Article Text

  1. B Smith1,
  2. L Molbak3,
  3. B L Petersen3,
  4. S Bod3,
  5. K A Krogfelt1,
  6. M Boye3
  1. 1Department of Mycology, Bacteriology and Paracitology, Statens Serum Institute, Copenhagen, Denmark
  2. 2Department of Neonatology, Rigshospitalet, Copenhagen, Denmark
  3. 3National Veterinary Institute-DTU, Technical University of Denmark, Copenhagen, Denmark


In this study we investigated the microbial composition from neonates with necrotizing enterocolitis (NEC) Bell stadium IV. NEC is a serious bacterial infection in the intestine. It is not known if or which bacteria are responsible and which other factors triggers the infection in the intestine, but immaturity, premature birth and the diet are known to play a key role. In situ hybridization with a general bacterial 16S rRNA-targeting probe was used on 24 neonate’s tissue samples to visualize all bacteria in the borderline of the surgical removed formalin-fixed necrotic samples followed by Lacer Capture Microdissection (LCM). LCM offers the possibility to recover specific cells of interest from fixed intestinal tissue samples for downstream extraction of DNA and RNA from the host and the bacterial population. The isolated DNA was extracted and the relative number of bacteria was measured using a quantitative real-time PCR assay. A 16S rDNA clone library from 10 neonate was created, and the primarily data showed that the most frequent clones belong to Enterobacteria and Enterococcus. There were surprisingly few Lactobacillus and Clostridia clones and less than 0.1% of the clones belonged to the Bacteroidetes group. Instead many clones were found to belong to Actinobacteria, but none of these clones was Bifidobacterium.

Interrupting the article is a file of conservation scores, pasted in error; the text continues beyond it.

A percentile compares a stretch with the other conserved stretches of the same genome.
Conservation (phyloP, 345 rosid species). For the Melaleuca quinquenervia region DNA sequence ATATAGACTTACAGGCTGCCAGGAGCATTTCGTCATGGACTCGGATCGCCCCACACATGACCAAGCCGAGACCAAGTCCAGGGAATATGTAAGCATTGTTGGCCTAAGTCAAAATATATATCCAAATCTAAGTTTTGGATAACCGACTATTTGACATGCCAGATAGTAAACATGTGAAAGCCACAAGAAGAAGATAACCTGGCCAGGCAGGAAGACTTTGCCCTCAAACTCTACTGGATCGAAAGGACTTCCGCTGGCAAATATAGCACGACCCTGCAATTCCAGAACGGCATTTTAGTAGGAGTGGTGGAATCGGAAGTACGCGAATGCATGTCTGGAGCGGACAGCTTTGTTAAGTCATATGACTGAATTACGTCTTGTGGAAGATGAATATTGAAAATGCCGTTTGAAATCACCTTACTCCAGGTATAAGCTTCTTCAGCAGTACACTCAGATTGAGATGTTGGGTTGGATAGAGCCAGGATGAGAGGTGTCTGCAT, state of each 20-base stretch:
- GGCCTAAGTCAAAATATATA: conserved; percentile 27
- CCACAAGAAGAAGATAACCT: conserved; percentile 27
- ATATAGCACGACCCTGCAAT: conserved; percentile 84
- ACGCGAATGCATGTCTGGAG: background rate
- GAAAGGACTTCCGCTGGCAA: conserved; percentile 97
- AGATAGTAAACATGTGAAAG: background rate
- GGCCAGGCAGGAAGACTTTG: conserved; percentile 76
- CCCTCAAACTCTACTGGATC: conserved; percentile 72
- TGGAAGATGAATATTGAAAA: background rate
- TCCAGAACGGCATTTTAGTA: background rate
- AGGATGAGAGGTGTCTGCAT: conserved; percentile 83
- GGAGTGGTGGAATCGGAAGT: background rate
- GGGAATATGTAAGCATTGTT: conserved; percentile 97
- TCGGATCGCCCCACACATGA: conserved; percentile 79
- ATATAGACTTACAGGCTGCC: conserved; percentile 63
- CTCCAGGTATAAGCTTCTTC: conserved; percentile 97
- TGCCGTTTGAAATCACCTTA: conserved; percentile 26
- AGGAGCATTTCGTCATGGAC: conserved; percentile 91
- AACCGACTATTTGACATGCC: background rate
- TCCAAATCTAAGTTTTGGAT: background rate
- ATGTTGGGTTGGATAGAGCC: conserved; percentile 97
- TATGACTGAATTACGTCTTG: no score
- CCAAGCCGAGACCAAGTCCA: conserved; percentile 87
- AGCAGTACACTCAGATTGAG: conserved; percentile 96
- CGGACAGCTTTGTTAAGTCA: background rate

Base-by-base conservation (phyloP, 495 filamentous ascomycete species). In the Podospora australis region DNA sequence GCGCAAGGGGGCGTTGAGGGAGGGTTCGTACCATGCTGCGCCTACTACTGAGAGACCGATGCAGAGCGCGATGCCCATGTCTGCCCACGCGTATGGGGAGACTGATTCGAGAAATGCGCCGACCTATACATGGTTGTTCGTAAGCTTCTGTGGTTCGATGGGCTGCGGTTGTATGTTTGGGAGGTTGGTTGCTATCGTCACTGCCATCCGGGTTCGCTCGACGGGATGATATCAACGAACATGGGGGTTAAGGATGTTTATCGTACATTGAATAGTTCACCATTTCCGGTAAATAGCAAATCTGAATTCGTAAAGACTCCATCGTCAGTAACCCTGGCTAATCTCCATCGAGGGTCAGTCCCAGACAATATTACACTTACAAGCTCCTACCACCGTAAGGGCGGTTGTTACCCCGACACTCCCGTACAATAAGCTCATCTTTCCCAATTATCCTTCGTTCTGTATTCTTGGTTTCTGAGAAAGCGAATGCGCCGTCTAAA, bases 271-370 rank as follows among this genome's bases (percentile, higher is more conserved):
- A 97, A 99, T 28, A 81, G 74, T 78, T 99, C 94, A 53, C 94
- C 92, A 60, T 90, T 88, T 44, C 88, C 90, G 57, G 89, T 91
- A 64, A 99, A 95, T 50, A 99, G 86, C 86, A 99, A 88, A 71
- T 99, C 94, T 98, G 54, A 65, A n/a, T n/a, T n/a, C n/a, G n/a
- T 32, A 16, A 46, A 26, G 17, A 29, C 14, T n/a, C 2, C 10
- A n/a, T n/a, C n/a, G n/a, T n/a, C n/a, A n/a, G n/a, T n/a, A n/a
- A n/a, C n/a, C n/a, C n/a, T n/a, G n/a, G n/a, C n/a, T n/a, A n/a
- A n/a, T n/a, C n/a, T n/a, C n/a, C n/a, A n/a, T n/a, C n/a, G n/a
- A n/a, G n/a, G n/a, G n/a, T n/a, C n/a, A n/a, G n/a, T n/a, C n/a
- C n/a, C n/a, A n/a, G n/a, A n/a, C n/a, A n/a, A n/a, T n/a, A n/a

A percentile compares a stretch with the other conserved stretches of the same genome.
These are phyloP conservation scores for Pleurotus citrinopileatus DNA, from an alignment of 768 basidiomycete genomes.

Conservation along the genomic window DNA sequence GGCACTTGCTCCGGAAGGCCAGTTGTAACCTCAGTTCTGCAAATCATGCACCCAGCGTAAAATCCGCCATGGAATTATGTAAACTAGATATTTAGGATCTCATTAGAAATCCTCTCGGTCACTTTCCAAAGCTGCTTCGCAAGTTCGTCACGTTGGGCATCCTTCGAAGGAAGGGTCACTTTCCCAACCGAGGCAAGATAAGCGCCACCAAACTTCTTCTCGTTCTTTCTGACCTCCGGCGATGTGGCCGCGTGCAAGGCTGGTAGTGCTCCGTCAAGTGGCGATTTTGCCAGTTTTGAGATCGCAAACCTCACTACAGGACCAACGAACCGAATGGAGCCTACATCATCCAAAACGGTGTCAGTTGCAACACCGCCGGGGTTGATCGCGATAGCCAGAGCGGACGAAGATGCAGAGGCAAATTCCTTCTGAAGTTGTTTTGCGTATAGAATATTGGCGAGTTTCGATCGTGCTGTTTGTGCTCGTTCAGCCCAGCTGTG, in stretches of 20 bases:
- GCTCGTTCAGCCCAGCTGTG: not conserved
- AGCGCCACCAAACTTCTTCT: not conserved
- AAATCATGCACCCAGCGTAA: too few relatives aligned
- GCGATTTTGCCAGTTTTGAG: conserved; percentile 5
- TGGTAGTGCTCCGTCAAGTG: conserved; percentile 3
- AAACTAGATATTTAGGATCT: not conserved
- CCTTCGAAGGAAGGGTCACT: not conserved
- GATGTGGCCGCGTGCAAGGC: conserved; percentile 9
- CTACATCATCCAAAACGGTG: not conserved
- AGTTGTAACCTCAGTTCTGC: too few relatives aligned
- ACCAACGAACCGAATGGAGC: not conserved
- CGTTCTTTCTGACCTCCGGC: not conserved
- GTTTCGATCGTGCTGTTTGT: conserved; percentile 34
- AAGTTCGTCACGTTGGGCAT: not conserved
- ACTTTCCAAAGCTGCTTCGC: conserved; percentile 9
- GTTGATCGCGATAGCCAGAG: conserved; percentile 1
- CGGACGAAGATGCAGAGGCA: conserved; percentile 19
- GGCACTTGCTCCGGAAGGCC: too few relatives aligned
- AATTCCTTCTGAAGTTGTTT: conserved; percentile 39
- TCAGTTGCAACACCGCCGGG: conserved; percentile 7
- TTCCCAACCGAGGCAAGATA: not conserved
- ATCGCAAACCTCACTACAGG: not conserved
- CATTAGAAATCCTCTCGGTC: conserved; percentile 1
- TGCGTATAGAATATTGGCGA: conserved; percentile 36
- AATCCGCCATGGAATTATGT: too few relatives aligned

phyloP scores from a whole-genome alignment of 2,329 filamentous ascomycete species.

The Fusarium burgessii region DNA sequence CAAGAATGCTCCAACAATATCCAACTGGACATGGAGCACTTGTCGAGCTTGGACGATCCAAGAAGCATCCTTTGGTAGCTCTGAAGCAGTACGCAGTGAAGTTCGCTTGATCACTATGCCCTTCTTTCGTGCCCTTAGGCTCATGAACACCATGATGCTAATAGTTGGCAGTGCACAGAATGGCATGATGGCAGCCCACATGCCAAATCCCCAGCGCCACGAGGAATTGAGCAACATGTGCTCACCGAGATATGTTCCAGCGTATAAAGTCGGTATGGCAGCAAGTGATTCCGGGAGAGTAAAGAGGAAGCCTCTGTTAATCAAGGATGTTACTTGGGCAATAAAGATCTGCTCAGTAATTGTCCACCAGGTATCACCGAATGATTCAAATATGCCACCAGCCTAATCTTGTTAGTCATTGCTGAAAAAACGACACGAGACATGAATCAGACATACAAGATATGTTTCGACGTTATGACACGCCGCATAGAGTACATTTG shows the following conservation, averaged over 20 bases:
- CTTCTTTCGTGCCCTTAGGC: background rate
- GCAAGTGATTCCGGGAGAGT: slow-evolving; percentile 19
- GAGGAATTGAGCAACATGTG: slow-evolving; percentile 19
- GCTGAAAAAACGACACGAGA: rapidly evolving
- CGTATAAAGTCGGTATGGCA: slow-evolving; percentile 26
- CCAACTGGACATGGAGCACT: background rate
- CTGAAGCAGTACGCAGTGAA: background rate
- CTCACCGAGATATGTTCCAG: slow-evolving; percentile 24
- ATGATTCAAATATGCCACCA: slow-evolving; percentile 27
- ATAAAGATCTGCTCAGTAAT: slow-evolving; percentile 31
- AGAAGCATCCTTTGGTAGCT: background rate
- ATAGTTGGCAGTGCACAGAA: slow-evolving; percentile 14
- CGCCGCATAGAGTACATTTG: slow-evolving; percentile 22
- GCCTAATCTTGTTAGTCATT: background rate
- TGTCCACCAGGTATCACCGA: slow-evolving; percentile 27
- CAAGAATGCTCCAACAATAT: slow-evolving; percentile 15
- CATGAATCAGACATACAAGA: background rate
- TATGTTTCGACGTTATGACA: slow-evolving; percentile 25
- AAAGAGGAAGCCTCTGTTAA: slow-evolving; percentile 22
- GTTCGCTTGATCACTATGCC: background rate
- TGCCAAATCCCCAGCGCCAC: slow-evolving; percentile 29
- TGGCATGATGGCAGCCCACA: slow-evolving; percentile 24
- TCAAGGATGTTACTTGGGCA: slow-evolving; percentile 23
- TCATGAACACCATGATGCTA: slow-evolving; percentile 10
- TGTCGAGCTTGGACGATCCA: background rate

Conclusion This study may show an uncommon genus of bacteria always represented in the necrotic tissue, and find the likelihood of many of the potential pathogenic bacteria found in culturing studies and in animal models as being responsible for NEC in infants.

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